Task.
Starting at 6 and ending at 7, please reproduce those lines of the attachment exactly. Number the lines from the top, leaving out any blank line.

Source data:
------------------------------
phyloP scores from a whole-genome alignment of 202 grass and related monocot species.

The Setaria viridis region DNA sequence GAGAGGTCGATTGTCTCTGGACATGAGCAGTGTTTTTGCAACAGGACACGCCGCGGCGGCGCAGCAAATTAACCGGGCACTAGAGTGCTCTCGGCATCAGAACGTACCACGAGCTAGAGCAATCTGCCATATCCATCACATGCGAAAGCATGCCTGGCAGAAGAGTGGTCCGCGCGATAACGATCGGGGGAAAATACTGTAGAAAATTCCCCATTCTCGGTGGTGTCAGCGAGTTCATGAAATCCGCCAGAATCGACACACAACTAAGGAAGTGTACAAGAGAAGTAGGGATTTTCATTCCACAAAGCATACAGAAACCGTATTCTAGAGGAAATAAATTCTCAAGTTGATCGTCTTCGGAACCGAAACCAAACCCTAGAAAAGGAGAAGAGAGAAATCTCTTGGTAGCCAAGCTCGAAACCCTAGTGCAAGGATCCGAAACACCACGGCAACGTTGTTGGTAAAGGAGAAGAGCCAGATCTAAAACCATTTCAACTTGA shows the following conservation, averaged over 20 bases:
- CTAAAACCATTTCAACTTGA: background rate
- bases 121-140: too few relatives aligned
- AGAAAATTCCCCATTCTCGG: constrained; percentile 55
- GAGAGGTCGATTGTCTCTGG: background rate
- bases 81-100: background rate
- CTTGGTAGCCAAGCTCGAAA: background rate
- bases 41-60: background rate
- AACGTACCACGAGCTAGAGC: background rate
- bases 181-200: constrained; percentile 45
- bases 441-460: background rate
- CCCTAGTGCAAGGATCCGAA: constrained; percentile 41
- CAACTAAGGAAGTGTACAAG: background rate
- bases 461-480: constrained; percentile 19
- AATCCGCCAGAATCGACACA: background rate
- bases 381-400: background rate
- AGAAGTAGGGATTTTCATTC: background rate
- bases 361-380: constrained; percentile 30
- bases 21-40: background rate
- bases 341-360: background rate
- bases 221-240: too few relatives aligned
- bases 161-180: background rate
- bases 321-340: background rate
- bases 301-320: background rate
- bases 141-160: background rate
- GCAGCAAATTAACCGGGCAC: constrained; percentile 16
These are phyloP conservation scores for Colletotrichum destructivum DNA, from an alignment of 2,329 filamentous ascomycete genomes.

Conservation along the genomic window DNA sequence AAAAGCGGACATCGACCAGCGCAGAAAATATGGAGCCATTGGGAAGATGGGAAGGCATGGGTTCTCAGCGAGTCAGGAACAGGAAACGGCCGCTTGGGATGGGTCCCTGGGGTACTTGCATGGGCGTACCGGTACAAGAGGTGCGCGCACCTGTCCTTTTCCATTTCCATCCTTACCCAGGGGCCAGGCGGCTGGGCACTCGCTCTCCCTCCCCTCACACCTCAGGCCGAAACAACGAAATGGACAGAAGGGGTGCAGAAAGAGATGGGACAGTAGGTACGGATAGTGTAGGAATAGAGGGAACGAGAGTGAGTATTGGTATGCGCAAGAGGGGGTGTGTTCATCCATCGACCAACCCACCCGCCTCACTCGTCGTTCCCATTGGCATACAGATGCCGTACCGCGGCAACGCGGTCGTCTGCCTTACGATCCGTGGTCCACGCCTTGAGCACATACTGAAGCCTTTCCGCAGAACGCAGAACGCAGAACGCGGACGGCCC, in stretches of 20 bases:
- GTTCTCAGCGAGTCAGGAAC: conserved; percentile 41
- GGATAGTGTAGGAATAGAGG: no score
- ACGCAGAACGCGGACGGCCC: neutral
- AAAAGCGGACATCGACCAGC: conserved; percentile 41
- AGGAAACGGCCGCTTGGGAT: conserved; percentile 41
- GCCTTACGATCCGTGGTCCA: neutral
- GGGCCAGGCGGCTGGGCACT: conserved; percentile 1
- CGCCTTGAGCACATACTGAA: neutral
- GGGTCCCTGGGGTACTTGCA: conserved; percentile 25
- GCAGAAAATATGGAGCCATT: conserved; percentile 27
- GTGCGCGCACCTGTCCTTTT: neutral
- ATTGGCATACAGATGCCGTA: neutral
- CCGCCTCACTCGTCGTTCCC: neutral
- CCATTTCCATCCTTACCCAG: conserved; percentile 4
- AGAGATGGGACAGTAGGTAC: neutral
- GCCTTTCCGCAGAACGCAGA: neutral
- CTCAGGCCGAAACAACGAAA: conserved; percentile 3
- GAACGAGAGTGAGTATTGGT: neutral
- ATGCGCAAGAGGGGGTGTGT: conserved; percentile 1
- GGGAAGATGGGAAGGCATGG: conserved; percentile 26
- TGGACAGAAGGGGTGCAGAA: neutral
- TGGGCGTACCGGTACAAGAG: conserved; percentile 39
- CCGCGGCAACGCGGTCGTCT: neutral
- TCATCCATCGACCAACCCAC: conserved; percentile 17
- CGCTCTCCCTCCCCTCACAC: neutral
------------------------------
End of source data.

- GAGAGGTCGATTGTCTCTGG: background rate
- bases 81-100: background rate